Steam to stop using Google Analytics
Platform to strengthen internal traffic analytics tools instead, says Google's "tracking solutions don't align well with [Valve's] approach to customer privacy"
Steam will stop using Google Analytics going forward, Valve announced.
In a blog post, the firm said Google's "tracking solutions don't align well with [Valve's] approach to customer privacy," adding that it will be working on improving its own solution going forward.
This decision was made in the context of Google's Universal Analytics being sunset in July. The company will be introducing Google Analytics 4 as a replacement, with many companies taking the opportunity to switch to other traffic analysis tools instead.
Steam already provides internal traffic reports, but Valve will be strengthening its offering to include geographic breakdown and "better identification of external sources" among others, the company explained.
A few updates are also planned for Steam's UTM system, which focuses on tracking marketing campaigns, including one-day conversation tracking, device split, increased tracking percentage, new vs returning users, and geographic breakdown.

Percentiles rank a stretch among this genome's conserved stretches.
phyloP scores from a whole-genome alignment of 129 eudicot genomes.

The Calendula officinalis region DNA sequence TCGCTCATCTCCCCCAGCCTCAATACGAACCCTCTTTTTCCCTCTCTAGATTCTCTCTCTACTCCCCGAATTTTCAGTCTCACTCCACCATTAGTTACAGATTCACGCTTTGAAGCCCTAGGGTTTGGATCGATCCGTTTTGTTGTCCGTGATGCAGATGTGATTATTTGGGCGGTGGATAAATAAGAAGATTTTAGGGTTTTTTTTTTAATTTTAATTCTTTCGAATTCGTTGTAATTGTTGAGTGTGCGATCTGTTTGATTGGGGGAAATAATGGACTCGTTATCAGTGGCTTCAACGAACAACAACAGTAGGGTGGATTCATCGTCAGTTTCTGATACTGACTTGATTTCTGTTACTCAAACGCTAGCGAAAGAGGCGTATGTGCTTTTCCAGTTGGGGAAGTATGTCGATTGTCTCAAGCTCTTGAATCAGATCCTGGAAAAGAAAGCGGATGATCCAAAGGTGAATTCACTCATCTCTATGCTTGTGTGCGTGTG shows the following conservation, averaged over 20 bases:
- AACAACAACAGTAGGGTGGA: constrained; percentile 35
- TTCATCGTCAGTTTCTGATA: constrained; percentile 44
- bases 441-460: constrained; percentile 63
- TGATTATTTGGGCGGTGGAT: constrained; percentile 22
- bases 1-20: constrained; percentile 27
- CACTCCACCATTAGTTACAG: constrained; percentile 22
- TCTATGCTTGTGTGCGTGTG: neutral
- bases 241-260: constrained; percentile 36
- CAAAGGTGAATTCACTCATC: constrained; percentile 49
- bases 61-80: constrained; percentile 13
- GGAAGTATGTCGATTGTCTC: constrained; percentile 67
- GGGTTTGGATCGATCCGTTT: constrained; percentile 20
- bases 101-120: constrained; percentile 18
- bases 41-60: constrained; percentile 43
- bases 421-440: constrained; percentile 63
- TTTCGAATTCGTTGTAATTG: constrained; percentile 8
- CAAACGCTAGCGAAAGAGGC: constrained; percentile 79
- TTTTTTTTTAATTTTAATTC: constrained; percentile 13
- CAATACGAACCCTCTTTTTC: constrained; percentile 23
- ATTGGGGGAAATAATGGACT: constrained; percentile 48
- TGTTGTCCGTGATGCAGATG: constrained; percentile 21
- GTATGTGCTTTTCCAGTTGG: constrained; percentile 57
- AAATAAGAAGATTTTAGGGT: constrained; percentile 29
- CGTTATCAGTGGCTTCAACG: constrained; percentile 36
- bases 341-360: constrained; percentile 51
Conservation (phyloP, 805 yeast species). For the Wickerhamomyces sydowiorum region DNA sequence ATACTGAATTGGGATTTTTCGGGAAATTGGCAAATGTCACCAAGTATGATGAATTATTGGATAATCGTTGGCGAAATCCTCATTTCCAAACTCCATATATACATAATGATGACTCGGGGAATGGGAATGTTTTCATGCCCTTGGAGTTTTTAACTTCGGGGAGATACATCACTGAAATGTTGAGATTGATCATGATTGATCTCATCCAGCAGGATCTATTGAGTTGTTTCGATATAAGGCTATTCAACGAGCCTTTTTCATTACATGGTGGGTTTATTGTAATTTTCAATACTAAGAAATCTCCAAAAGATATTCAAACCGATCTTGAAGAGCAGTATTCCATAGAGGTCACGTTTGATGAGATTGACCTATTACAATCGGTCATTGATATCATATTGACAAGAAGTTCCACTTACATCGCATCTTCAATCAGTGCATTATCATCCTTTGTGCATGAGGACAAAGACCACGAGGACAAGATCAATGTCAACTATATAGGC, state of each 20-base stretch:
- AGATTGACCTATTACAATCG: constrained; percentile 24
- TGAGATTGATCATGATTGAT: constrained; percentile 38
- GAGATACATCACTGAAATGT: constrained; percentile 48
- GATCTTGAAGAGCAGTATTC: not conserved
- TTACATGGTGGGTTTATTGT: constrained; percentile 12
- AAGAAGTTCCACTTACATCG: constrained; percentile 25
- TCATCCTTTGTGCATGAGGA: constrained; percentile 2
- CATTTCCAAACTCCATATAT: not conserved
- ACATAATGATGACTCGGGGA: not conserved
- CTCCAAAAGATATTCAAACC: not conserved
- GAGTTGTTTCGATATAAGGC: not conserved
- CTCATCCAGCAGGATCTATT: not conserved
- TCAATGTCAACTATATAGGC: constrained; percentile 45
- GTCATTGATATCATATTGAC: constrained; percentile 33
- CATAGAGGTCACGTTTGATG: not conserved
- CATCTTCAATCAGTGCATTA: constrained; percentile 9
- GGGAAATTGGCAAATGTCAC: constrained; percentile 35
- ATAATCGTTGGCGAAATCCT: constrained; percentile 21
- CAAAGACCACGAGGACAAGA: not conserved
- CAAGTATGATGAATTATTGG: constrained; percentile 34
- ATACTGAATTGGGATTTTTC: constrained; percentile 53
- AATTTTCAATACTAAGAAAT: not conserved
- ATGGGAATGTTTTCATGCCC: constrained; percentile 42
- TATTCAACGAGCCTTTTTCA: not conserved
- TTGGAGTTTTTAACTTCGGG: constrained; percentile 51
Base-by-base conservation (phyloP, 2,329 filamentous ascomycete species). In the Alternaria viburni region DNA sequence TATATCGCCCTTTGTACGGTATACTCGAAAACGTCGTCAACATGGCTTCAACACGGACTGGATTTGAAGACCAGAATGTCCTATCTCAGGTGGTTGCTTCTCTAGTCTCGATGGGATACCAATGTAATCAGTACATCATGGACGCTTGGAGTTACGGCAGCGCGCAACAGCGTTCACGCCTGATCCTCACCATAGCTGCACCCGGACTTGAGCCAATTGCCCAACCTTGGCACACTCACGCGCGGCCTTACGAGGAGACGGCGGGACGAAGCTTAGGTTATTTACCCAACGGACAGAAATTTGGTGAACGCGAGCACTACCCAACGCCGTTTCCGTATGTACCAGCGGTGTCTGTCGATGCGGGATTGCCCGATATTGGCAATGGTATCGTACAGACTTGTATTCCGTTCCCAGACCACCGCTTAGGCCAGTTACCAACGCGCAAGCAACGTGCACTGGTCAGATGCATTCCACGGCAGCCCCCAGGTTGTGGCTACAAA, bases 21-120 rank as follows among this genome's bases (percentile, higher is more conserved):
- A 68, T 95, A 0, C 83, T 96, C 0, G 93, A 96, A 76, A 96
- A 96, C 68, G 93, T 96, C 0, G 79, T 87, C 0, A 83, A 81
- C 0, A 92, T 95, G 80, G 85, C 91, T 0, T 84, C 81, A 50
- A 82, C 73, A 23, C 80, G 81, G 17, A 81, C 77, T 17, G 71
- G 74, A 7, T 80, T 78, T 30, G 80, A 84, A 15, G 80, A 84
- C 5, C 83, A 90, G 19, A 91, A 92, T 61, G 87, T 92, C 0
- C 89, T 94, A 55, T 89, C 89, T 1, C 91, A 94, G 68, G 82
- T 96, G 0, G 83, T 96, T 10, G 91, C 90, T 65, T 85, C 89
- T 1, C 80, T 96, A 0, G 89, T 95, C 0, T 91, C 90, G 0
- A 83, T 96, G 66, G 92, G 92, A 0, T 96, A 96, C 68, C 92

"All the tools and features that we discuss here are built with player privacy in mind; Steam will continue to not share personally identifiable information," the firm clarified. "This approach to privacy means that some trade-offs have been made along the way that limits how specific some reporting can be.
"In most cases, it simply means that any traffic sources that are below a threshold of volume will get reported as 'other'. We intentionally don't collect or store demographic information about users such as age, gender, or race."
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